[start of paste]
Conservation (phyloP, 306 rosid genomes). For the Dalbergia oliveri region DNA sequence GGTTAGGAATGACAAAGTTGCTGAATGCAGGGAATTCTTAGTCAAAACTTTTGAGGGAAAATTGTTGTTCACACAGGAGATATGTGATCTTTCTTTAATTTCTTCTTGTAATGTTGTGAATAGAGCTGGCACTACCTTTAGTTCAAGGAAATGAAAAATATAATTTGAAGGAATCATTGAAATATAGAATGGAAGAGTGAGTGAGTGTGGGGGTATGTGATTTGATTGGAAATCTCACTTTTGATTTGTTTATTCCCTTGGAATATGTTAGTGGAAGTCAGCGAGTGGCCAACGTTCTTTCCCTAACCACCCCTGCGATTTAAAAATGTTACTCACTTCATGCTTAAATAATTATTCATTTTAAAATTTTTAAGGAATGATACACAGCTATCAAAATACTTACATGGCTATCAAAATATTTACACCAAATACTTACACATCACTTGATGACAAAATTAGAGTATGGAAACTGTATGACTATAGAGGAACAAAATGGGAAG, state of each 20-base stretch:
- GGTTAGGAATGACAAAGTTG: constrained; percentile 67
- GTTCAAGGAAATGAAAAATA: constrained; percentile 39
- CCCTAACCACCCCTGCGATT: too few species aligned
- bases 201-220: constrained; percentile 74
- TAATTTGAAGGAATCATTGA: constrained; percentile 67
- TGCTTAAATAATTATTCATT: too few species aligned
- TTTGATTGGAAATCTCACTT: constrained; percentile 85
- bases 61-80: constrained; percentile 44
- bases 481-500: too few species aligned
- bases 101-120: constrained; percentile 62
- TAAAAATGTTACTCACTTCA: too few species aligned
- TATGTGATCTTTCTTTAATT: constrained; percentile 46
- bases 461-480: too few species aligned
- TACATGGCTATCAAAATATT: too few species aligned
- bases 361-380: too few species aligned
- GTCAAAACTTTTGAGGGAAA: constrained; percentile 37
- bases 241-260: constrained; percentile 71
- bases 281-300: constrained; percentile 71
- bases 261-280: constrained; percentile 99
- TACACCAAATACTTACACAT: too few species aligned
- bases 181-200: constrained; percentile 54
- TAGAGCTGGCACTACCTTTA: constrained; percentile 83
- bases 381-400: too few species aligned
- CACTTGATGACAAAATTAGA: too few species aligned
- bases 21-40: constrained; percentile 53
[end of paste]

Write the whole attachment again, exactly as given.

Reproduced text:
Conservation (phyloP, 306 rosid genomes). For the Dalbergia oliveri region DNA sequence GGTTAGGAATGACAAAGTTGCTGAATGCAGGGAATTCTTAGTCAAAACTTTTGAGGGAAAATTGTTGTTCACACAGGAGATATGTGATCTTTCTTTAATTTCTTCTTGTAATGTTGTGAATAGAGCTGGCACTACCTTTAGTTCAAGGAAATGAAAAATATAATTTGAAGGAATCATTGAAATATAGAATGGAAGAGTGAGTGAGTGTGGGGGTATGTGATTTGATTGGAAATCTCACTTTTGATTTGTTTATTCCCTTGGAATATGTTAGTGGAAGTCAGCGAGTGGCCAACGTTCTTTCCCTAACCACCCCTGCGATTTAAAAATGTTACTCACTTCATGCTTAAATAATTATTCATTTTAAAATTTTTAAGGAATGATACACAGCTATCAAAATACTTACATGGCTATCAAAATATTTACACCAAATACTTACACATCACTTGATGACAAAATTAGAGTATGGAAACTGTATGACTATAGAGGAACAAAATGGGAAG, state of each 20-base stretch:
- GGTTAGGAATGACAAAGTTG: constrained; percentile 67
- GTTCAAGGAAATGAAAAATA: constrained; percentile 39
- CCCTAACCACCCCTGCGATT: too few species aligned
- bases 201-220: constrained; percentile 74
- TAATTTGAAGGAATCATTGA: constrained; percentile 67
- TGCTTAAATAATTATTCATT: too few species aligned
- TTTGATTGGAAATCTCACTT: constrained; percentile 85
- bases 61-80: constrained; percentile 44
- bases 481-500: too few species aligned
- bases 101-120: constrained; percentile 62
- TAAAAATGTTACTCACTTCA: too few species aligned
- TATGTGATCTTTCTTTAATT: constrained; percentile 46
- bases 461-480: too few species aligned
- TACATGGCTATCAAAATATT: too few species aligned
- bases 361-380: too few species aligned
- GTCAAAACTTTTGAGGGAAA: constrained; percentile 37
- bases 241-260: constrained; percentile 71
- bases 281-300: constrained; percentile 71
- bases 261-280: constrained; percentile 99
- TACACCAAATACTTACACAT: too few species aligned
- bases 181-200: constrained; percentile 54
- TAGAGCTGGCACTACCTTTA: constrained; percentile 83
- bases 381-400: too few species aligned
- CACTTGATGACAAAATTAGA: too few species aligned
- bases 21-40: constrained; percentile 53